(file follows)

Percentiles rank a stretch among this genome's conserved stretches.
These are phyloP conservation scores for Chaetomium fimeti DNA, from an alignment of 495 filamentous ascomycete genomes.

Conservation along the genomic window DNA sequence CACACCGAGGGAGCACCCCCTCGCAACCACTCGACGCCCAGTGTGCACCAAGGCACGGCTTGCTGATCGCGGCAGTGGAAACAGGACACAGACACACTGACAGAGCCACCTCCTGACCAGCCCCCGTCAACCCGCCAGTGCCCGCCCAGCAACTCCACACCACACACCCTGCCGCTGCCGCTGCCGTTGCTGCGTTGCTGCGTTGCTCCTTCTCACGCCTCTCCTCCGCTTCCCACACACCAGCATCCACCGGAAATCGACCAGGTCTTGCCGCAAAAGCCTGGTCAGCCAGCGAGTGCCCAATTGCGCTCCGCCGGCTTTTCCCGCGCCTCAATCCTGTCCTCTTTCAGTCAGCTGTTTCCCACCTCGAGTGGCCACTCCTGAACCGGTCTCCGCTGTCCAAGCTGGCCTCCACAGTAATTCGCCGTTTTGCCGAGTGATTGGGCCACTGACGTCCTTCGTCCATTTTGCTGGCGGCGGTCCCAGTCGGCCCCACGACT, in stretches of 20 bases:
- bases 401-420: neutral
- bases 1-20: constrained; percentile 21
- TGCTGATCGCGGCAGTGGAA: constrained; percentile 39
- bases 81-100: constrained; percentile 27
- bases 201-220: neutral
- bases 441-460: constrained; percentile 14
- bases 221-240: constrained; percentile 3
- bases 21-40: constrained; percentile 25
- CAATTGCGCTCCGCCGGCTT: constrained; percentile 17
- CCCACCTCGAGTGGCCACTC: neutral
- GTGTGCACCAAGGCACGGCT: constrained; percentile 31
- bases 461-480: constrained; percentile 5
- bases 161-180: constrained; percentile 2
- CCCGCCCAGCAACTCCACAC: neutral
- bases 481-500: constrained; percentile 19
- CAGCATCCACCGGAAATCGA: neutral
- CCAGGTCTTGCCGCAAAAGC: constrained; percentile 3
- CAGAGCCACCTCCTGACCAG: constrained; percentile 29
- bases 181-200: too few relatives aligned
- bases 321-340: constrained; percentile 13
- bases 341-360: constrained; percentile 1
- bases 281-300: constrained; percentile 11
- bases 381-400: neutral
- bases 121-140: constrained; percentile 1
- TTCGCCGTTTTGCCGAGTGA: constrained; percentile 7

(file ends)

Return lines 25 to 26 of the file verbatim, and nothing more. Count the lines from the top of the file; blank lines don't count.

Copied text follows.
- bases 281-300: constrained; percentile 11
- bases 381-400: neutral